“A mule has neither pride of ancestry nor hope of posterity”
April 15, 2010 7:12 PM   Subscribe

Those familiar with the equestrian discipline of dressage, might imagine it as populated exclusively by stuck up riders and spoiled, excessively shiny overbred horses. A few mule trainers beg to differ.

Developing out of military movements and aristocratic pageants of equine grace, dressage is now recognized by non-equestrians through exposure to the Andalusian Lipizzaner Stallions or in the Olympics. Performances can include remarkable equine dancing (previously), and competition generally takes place in accordance with strict rules. These rules govern everything from the movements to be performed, the locations in the arena at which they must take place, permissible attire for horse and rider, and so forth (pdf).

However despite the upper crust reputation of dressage and in contrast to other competitive equestrian disciplines, dressage's US governing bodies - the United States Dressage Federation and the United States Equestrian Federation - permit performance of dressage with a mule. A mule is a cross-breed of two species: horse, carrying 64 chromosomes and donkey, with 62. Technically, a male donkey and a female horse produce a mule, whereas a male horse and female donkey produce a hinny. Often considered a fairly ungainly animal, inferior to the horse, mules have some staunch defenders. The dressage mules are starting to get noticed. Rider and trainer Audrey Goldsmith and her mule named 'Heart B Porter Creek' perform against the traditional warmblood and thoroughbred breeds typically used in dressage. As the apparent mule ambassador in the dressage world, Goldsmith feels the pressure: If she doesn’t ride well, people may discount the potential of all mules.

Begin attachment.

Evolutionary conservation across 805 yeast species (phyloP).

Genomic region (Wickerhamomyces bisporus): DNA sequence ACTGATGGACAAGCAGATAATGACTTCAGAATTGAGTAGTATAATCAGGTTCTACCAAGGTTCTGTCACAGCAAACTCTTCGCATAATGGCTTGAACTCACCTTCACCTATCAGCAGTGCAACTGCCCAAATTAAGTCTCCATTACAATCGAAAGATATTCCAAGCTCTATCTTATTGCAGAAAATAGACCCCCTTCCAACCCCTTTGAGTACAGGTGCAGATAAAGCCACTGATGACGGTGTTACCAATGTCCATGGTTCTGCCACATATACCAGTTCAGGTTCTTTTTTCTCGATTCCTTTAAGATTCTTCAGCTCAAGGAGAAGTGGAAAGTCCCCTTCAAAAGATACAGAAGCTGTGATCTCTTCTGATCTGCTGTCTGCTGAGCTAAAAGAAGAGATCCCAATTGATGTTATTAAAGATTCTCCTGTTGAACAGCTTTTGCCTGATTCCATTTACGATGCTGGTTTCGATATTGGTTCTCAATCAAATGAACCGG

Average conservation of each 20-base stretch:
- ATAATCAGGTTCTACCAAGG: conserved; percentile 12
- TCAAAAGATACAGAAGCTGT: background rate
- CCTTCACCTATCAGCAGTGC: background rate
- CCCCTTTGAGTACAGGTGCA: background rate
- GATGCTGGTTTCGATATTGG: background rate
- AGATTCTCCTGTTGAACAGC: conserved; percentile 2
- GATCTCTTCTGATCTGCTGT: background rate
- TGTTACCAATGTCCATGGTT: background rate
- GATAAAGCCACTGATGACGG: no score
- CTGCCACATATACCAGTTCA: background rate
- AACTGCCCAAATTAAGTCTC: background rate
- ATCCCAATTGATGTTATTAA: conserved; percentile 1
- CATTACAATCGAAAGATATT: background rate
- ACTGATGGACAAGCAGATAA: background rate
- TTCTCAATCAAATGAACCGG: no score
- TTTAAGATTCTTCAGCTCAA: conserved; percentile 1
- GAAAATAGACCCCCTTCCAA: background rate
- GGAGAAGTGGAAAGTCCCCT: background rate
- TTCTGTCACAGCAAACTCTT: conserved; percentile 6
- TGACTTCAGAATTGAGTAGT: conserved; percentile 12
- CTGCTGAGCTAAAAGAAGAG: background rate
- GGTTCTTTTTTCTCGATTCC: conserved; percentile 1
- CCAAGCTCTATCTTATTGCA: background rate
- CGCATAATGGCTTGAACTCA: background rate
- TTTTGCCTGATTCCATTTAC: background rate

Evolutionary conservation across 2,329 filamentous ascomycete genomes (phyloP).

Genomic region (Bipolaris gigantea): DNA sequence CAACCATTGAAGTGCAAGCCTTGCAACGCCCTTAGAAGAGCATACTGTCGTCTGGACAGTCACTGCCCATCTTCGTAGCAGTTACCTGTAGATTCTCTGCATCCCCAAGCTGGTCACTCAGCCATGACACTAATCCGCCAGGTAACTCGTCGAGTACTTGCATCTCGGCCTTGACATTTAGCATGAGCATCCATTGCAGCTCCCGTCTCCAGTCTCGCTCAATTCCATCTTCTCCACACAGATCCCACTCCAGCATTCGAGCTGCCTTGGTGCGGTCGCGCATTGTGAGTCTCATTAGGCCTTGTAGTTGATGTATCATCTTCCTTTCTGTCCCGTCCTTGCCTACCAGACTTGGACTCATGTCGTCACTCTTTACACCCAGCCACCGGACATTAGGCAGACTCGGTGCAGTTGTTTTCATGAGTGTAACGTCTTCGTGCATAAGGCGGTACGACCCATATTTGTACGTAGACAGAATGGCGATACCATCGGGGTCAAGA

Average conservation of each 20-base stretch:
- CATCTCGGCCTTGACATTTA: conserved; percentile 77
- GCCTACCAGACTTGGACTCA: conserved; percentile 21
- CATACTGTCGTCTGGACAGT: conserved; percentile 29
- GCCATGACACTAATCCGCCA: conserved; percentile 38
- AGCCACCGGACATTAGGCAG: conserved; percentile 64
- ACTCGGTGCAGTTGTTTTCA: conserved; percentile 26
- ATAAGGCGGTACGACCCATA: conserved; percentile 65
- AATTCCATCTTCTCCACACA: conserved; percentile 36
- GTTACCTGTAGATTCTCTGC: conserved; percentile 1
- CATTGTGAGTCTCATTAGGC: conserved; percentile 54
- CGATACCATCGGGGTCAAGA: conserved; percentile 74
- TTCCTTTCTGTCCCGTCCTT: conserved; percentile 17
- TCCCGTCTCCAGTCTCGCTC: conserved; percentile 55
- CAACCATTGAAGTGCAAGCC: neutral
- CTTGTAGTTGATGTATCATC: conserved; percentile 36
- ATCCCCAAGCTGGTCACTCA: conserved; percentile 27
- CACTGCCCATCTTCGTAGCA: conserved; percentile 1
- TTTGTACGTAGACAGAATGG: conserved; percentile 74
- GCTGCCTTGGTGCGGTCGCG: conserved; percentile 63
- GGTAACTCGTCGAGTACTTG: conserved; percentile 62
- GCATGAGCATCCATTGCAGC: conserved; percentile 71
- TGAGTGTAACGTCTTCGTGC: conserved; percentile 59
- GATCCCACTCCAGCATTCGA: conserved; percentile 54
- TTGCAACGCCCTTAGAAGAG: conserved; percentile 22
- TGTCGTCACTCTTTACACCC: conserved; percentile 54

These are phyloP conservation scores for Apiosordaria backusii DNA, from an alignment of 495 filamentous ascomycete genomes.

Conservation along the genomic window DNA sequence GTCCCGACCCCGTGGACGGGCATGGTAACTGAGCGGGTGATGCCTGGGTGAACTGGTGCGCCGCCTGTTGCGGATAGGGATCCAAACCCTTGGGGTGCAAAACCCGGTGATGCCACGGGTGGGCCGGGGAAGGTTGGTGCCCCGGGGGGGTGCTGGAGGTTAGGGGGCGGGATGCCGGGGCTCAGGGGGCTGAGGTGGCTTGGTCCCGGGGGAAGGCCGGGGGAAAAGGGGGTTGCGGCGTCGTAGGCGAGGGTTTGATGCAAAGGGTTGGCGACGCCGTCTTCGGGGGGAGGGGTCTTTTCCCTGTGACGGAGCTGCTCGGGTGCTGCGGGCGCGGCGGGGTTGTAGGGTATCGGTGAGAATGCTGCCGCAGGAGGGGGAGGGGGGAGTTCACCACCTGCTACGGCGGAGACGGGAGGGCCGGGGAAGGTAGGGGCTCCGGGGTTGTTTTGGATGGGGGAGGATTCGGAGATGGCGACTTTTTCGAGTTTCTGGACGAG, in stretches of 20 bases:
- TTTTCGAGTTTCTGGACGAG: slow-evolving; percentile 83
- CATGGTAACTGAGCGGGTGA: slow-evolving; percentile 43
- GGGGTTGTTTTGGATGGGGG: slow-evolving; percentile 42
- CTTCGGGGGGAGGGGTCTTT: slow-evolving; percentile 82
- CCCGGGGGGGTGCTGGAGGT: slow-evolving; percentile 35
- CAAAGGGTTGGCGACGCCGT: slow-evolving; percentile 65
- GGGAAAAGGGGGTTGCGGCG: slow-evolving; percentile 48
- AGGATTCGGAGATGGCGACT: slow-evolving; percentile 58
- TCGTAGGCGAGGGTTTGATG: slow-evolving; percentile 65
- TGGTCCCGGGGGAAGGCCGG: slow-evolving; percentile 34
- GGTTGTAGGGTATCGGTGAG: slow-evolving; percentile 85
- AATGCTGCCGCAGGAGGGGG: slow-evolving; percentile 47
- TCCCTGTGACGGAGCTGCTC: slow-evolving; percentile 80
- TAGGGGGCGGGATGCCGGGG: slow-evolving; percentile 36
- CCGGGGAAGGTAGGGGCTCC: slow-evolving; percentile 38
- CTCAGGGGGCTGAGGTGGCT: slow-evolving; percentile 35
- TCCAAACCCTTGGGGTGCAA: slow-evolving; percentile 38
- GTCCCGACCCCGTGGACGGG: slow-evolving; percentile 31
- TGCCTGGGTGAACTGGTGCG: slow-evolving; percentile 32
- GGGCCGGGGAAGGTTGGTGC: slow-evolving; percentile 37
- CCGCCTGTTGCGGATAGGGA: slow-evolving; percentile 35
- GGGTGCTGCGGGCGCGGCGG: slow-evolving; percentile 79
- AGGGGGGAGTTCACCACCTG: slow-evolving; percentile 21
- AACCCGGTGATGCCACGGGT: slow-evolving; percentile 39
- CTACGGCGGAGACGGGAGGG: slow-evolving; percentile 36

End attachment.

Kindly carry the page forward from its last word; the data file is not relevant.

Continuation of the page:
(Title quote from Robert G. Ingersoll.)
posted by bunnycup (17 comments total) 12 users marked this as a favorite
Wau. During my teen years I dabbled in dressage and was led to believe there were major physiological inputs w/r/t equine performance in dressage (obviously, to exaggerate a point, a Hanoverian will perform a pas-de-deux very differently from a Shetland) - I'd be interested to see if the different build of a mule has much effect on their suitability for advanced moves.
posted by subbes at 7:21 PM on April 15, 2010

Neat! I just had to go to YouTube to dig up some video.

- Willie shows some dressage moves.
- Mules in-hand.
- Not a mule: an agile Clydesdale.
posted by maudlin at 7:25 PM on April 15, 2010 [1 favorite]

Pas-de-deux? WTF, blame the wine - I meant half-pass.
posted by subbes at 7:27 PM on April 15, 2010

This is adorable.
posted by The Devil Tesla at 7:32 PM on April 15, 2010

subbes, I found a Shire pas de deux -- set to Sir Mixalot and Queen.

Apparently there are a lot of Shires and Clydesdales, as well as mules, trying dressage. I think this is awesome.
posted by maudlin at 7:34 PM on April 15, 2010 [2 favorites]

During my teen years I dabbled in dressage

Is it just me or does that sound kinky?
posted by jonmc at 7:40 PM on April 15, 2010

Adorable? What about Fjord ponies doing Grand Prix?
posted by MisterMo at 7:44 PM on April 15, 2010

There's also Western or Cowboy dressage (which I took lessons in but never did a show), though it doesn't mention mules.

I was always told that mules were smarter than horses in the same ways as donkeys were; better at avoiding bad footing, not inclined to actually eat themselves ill, mentally quicker overall, but it's not something I can attest to from experience.